The area has five major plant communities due to its dynamic ecosystem. Various plants thrive within this area, in the salty areas, in dunes, in grasslands, and aromatic coastal areas (Jacob et al., 128-141). Most of its parts are, however, salt marsh. The coastal area is prone to long rains that cause floods in the area due to high tides from saltwater from the ocean. Hence most of the plants have unique characteristics to thrive in harsh conditions. The water flows through the area through two channels, mainly the Anaheim Bay and another inlet in the Seapoint eve (Jacob et al., 128-141). As a result, the plants have to deal with the varying changes in water levels due to the changing tides. Plants that can survive in salty areas are ideal in this region. On the aspect of food pyramid, the animals and dead plants are at the base, depicting that decomposer are of great significant in this ecosystem to offset balance (Jacob et al., 128-141). Plants in the coastal dunes have adapted to rough conditions. Some plants have spreading mats and small hairs in their leaves to help trap moisture in marine layer (Jacob et al., 128-141). Some of the common names of the plants are the Western ragweed, the Alkali weed, saltwort, the shortgrass, black sage, deer weed, California bulrush, mule fat, etc.
The area is home to some wildlife species. Some of them include the Shovelnose guitarfish, the California halibut, and the white seabass. The grass areas of the wetlands have several harmless snakes such as the gopher snakes with different colours, the kingsnakes, the rattlesnakes, the diamondbacks and many other types of snakes (Freedman et al., 88-97). Other wildlife species include the coyotes, squirrel, rabbit, and western lizard. In spring, the area is also home to over 400 birds species, including endangered ones such as the light-footed rail, the savannah sparrow, the Caspian tern, the tailed hawk, and the red-tailored hawk (Freedman et al., 88-97). In addition, there are several fish species identified in Bolsa Chica beach, including the Croaker, the leopard sharks, the halibut, and corbina, which are endangered species of fish.
Below is an image of a coyote and a hawk in the area (Bolsachica.org);
A Coyote (Bolsachica.org).
A wetland bird (Bolsachica.org).
The Bolsa Chica wetlands are the current largest remaining coastal marshland in southern California. The reserve covers an extensive area of over 1200 acres. Both salt and fresh water from the ocean and runoff pass through the area, making it an important stop on the pacific flyway. The land is a coastal estuary with different kinds of habitats such as salt marsh, fresh water marsh, and mudflats making it an important habitat for various California species.
The history of the area is long and varied. The region’s earliest inhabitants were the native Indians, dating back to the late 8000 years ago (Cavanagh et al., 58-65). The archaeologists discovered their presence after finding the cog stones, which depicts their lifestyle. After the colonization of California, Spain took over the area and partitioned it into areas called ranchos. In 1920, the standard oil company took control of the area after entering a lease agreement to extract oil. Then In 1940, the US military constructed two bunkers in fear of getting attacked by japan. The bunkers were destroyed in 1995, leaving circular frames in the area. The land was then acquired in the 1960s by Signal Landmark and created as an ecological reserve. In which the Amigos was later founded in 1976 as a plan to save the wetlands. Another important facility created in the area is the pacific electric railway which the remains can see of asphalt pavings. Currently, the Tin can beach found in the area is an important attraction site in California located in Bolsa Chica wetlands.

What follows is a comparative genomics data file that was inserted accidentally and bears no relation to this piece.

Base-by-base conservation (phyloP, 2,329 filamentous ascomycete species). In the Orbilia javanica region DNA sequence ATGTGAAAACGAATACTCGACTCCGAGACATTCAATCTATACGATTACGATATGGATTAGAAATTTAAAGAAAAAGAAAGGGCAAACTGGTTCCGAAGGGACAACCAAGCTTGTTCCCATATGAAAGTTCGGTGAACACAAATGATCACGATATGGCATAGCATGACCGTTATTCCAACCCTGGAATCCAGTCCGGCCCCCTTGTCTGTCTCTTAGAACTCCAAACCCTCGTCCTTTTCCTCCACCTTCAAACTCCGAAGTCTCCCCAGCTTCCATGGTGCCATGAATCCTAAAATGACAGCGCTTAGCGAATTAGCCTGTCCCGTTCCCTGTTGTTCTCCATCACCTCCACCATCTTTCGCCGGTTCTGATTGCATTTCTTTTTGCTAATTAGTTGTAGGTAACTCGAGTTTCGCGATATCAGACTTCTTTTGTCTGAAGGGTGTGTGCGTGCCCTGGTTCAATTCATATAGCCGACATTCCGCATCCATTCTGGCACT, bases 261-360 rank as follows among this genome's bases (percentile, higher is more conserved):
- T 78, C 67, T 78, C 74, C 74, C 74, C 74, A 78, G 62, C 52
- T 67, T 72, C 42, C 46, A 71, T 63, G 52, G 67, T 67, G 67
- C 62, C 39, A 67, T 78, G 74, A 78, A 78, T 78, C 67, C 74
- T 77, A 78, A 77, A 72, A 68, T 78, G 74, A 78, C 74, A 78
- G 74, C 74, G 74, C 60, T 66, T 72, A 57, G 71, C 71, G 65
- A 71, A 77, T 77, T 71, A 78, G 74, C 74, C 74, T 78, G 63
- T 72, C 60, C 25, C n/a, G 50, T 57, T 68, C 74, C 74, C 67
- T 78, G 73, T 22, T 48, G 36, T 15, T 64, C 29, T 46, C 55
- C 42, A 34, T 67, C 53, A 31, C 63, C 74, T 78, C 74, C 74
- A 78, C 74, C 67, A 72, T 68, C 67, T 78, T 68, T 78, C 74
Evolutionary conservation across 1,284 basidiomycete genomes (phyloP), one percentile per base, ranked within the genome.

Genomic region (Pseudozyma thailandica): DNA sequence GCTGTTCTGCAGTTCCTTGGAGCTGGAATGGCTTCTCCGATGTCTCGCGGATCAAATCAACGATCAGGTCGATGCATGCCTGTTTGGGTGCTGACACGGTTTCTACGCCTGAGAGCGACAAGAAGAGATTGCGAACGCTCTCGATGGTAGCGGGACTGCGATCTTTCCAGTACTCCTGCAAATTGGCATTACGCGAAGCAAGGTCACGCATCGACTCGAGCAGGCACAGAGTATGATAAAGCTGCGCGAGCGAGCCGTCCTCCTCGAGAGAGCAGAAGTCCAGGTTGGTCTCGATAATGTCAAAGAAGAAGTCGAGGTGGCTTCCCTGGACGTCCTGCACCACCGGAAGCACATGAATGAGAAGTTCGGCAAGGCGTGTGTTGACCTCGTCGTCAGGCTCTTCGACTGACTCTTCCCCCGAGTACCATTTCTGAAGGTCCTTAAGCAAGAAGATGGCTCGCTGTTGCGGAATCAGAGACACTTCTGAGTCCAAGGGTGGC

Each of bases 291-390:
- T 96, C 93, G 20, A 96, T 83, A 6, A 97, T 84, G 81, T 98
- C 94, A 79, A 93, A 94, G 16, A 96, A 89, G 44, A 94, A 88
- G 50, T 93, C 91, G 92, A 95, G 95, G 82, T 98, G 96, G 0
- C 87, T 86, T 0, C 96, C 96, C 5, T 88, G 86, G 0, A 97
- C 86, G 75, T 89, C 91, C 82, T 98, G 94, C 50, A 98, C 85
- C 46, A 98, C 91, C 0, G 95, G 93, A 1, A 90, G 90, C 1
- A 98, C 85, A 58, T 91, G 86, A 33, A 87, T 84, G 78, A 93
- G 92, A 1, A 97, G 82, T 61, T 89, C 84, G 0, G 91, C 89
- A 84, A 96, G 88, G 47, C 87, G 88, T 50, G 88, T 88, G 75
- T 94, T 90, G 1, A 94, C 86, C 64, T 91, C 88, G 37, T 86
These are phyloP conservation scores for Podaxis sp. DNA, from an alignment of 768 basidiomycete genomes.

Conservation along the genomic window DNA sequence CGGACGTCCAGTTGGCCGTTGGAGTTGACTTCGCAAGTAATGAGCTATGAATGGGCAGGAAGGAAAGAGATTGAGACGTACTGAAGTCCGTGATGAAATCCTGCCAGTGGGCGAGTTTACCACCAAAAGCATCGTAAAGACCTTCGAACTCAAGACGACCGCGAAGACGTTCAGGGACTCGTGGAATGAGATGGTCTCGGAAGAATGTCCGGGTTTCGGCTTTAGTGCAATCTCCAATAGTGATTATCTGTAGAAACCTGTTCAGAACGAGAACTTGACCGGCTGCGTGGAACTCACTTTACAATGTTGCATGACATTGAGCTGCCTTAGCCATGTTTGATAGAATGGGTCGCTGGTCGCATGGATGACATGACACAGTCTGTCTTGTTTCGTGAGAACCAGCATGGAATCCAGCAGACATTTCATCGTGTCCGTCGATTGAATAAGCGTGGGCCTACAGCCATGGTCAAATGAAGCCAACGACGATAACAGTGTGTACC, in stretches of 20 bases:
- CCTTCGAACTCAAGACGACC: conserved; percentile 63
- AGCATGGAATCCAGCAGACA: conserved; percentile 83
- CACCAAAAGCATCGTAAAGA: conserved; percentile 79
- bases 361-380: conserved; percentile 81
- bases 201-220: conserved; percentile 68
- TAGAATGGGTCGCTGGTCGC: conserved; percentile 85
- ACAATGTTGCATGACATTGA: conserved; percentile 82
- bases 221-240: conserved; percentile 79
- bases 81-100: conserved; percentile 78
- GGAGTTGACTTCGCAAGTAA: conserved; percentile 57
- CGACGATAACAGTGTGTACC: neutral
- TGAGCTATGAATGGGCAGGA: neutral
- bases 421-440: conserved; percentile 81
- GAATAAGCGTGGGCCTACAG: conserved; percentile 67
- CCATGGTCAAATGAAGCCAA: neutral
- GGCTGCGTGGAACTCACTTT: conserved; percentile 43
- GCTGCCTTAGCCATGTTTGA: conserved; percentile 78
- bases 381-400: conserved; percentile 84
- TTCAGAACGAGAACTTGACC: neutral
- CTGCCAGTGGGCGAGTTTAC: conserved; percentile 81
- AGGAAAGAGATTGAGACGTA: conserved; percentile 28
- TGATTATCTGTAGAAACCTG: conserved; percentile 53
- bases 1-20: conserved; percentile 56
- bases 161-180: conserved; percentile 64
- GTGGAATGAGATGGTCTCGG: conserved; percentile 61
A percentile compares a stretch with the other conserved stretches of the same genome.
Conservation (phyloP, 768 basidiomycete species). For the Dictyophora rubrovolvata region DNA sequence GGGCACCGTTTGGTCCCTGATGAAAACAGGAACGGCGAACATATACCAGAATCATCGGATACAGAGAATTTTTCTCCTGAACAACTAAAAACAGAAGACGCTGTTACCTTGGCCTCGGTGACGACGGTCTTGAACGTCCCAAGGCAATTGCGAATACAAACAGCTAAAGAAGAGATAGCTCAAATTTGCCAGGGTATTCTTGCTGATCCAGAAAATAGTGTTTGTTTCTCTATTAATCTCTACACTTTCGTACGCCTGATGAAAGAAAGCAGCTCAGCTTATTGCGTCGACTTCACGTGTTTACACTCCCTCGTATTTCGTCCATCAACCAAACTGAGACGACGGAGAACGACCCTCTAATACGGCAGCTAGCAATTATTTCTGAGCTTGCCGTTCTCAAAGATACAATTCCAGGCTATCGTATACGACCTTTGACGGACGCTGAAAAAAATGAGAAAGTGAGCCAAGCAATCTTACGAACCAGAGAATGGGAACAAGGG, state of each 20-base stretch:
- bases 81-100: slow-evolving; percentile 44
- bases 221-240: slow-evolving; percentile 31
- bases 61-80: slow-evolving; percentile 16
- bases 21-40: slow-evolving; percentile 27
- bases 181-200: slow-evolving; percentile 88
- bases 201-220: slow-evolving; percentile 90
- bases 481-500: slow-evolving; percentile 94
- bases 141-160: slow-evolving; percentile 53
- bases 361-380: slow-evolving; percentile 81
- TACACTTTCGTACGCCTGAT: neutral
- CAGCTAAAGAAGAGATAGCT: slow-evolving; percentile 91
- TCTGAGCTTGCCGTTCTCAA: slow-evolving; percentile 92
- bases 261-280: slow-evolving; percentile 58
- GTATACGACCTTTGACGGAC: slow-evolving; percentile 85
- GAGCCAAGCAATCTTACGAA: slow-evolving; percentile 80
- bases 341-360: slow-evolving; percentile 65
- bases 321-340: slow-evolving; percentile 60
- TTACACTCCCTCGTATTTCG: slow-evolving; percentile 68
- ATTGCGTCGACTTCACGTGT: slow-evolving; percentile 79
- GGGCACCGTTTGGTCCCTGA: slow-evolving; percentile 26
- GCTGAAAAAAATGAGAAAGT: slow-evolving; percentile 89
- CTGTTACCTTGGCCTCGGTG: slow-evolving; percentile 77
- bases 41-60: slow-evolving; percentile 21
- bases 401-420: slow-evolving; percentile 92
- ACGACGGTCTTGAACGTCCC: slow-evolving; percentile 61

“Bolsa Chica Conservancy -.” Bolsa Chica Conservancy, 19 May 2021, bolsachica.org/the-wetlands/animals/. https://bolsachica.org/the-wetlands/animals/
Cavanagh, J. William, Kimberly M. Martinez, and Michael H. Horn. “An Ecosystem Experience.” Science Scope 41.8 (2018): 58-65.
Jacob, Céline, Sébastien Thorin, and Sylvain Pioch. “Marine biodiversity offsetting: An analysis of the emergence of an environmental governance system in California.” Marine Policy 93 (2018): 128-141.
Freedman, Ryan, et al. “Does Estuary Restoration Design Alter the Fine Scale Movements of Gray Smoothhounds (Mustelus californicus) in Southern California?.” Bulletin, Southern California Academy of Sciences 116.2 (2017): 88-97.
Hughes, Brent B. “Estuarine & Wetland Ecosystems: the first steps in developing an approach to leveraging existing monitoring programs.” (2017).
Osborne, Thomas J. “Seven. Footprints in Sand: Peter Douglas’s legacy.” Coastal Sage. University of California Press, 2017. 147-156.
Walton, Raymond, et al. “Engineering and Environmental Assessment of Enhanced Bolsa Chica Wetland.” Constructed Wetlands for Water Quality Improvement. CRC Press, 2020. 107-116.
Weatherforyou.com. “Bolsa Chica Ecological Reserve California Local Weather Forecasts and Conditions – WeatherForYou.com.” National, International and Local Weather Reports, 29 Nov. 2021, www.weatherforyou.com/reports/index.php?pands=Bolsa+Chica+Ecological+ReserveCalifornia.